Fat Cell Transplants Boost Hand Function in SSc


In a small pilot trial, systemic sclerosis patients whose own abdominal fat cells were injected into their hands enjoyed better than a 50% improvement in hand disability. Injected cells seemed to increase growth of blood vessels.

Granel B, Daumas A, Jouve E, et al., Safety, tolerability and potential efficacy of injection of autologous adipose-derived stromal vascular fraction in the fingers of patients with systemic sclerosis: an open-label phase I trial. Ann Rheum Dis  (2014) doi:10.1136/annrheumdis-2014-205681 [Online Aug 11, open access]

Transplanted into their fingers, their own fat cells produce improvements in hand disability, pain, swelling and Raynaud’s phenomenon in as little as two months among patients with scleroderma, according to preliminary results from a small clinical trial in France.

In the open-label, single-arm trial, autologous adipose-derived stromal/stem cells (ADSC) were aspirated from the abdomen, purified, and injected into the fingers of 12 women with systemic sclerosis (SSc), with no serious adverse consequences.

ADSC cells taken from the stromal vascular fraction of adipose tissue appear to have the ability to grow into other cell types, to have anti-fibrotic and antiinflammatory effects, and to increase the growth and function of small blood vessels in the hands, these researchers say.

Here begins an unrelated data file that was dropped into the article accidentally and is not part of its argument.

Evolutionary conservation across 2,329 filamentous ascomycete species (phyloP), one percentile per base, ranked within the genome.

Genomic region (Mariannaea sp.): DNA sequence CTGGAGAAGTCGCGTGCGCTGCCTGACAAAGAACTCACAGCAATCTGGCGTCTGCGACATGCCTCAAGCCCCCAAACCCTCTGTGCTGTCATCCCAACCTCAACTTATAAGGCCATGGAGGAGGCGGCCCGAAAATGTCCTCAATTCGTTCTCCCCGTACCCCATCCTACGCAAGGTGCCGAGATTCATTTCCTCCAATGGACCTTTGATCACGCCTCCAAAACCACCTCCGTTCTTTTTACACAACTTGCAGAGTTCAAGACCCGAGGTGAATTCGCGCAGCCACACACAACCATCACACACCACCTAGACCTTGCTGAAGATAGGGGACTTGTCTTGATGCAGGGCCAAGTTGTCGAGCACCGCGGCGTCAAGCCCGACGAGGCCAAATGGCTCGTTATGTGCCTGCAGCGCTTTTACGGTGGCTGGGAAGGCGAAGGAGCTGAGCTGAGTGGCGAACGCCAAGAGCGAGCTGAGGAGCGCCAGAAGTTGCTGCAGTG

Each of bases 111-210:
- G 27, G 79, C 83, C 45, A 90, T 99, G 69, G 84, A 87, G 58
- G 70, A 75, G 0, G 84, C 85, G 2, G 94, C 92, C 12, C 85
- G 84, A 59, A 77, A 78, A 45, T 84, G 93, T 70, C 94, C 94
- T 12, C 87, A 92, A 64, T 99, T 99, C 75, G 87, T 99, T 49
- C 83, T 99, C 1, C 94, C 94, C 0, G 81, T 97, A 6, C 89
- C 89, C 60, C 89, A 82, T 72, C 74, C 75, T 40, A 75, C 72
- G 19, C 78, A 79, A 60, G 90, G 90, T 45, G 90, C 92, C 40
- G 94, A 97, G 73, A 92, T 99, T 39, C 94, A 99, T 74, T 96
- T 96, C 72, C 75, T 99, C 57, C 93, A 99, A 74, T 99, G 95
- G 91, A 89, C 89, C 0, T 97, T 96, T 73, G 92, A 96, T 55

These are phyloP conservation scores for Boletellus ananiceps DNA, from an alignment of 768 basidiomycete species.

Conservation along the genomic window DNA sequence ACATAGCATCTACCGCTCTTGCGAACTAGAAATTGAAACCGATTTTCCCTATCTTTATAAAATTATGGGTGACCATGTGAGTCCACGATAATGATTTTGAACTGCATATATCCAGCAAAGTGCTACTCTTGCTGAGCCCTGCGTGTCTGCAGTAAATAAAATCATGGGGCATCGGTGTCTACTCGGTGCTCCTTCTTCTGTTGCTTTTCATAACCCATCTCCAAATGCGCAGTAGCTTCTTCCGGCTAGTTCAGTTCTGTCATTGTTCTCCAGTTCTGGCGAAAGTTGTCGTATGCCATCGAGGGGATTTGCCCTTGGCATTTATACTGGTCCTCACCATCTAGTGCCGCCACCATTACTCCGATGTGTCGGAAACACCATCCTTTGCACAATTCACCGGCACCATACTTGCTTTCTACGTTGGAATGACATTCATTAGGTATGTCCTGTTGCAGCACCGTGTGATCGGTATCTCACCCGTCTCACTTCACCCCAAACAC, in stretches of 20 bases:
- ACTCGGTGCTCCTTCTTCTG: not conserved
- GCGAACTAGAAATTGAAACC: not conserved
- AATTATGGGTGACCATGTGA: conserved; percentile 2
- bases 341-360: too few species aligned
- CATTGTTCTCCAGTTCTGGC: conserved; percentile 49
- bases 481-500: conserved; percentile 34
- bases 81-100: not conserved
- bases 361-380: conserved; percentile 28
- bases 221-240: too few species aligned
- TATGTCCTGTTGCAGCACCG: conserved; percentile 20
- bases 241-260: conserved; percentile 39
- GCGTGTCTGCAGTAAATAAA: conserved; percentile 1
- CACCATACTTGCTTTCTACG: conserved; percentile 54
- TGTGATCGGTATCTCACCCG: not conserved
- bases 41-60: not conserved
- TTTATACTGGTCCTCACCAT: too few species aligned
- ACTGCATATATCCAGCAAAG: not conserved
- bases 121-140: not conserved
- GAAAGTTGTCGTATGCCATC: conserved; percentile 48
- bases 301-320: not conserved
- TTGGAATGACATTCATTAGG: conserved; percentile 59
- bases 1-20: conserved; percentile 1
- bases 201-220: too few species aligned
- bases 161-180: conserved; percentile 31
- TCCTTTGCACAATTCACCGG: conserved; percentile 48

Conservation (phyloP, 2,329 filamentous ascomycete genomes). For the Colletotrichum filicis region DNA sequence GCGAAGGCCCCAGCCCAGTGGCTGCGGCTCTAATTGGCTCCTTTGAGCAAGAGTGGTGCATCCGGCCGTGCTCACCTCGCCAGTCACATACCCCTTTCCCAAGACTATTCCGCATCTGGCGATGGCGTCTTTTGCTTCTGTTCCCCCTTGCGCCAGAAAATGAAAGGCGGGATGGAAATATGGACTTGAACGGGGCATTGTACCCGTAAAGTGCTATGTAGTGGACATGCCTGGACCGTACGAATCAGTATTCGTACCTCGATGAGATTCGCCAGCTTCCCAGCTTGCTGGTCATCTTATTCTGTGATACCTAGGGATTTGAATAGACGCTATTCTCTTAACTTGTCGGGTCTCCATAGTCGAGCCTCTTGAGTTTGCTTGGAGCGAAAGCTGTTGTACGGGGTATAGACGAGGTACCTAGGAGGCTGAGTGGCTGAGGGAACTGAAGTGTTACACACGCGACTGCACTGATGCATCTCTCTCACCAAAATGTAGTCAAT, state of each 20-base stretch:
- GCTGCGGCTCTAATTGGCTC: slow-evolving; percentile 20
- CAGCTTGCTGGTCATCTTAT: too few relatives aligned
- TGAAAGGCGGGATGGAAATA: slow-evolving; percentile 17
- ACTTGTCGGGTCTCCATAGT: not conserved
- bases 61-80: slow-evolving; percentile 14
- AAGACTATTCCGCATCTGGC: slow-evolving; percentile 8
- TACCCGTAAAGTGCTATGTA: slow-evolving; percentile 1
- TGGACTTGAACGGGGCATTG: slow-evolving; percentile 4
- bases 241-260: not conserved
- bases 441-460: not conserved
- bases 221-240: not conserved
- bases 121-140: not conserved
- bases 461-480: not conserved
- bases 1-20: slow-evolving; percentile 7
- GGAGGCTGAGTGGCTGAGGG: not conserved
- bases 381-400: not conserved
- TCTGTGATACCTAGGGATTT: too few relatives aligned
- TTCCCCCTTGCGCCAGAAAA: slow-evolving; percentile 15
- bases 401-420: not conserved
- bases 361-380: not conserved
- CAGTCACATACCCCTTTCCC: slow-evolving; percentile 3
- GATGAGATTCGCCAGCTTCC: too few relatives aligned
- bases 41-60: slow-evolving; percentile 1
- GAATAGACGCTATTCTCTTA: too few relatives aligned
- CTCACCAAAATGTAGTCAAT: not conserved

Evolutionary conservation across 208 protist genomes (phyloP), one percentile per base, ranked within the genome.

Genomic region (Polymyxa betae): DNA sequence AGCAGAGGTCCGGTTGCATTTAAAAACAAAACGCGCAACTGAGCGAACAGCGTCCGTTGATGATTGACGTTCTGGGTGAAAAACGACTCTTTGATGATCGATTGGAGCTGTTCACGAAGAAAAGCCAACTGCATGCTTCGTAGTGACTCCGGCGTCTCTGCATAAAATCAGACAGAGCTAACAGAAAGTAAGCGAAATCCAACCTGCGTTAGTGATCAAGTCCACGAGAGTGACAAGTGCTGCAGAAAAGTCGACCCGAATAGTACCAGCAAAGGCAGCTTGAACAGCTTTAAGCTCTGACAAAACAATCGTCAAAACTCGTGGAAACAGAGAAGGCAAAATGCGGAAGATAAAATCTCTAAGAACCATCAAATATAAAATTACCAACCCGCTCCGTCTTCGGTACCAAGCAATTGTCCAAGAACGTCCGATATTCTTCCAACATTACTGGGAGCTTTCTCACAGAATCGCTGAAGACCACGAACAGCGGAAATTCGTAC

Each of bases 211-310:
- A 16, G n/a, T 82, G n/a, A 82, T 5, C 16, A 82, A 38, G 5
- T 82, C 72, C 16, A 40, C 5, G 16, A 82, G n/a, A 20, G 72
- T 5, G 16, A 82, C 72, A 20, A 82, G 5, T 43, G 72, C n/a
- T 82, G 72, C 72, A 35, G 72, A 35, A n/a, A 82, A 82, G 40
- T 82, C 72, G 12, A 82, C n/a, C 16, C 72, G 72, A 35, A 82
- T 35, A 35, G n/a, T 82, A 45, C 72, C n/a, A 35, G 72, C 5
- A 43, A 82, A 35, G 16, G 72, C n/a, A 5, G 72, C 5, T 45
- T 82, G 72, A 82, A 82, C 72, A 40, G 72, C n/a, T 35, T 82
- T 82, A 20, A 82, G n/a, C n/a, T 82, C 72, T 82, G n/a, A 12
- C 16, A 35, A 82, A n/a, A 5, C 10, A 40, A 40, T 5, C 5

In the trial, the patient’s ADSC fat cells were injected under the skin of each finger in contact with neurovascular pedicles. Four minor adverse events (pain and minor paresthesia) resolved spontaneously.

At six months, patients hadmore than 50% decrease in hand disability (assessed by the Cochin Hand Function Scale, CHFS), an almost 68% decrease in the Raynaud’s condition scores (RCS), and a perceived improvement in quality of life as reported in the Scleroderma Health Assessment Questionnaire (SHAQ).

They also had a 38% improvement in hand pain in Visual Analogue Scores , increased grip strength, reduced finger swelling, and fewer digital ulcers.

Most of these women, whose ages ranged from 34 to 68, had limited cutaneous SSc with a median disease duration of almost 10 years and a history of Raynaud’s for an average of 14 years.

This is the first treatment to improve hand manifestations of SSc, but the researchers stress that their results need confirmation in a randomized placebo-controlled trial among a larger patient population.

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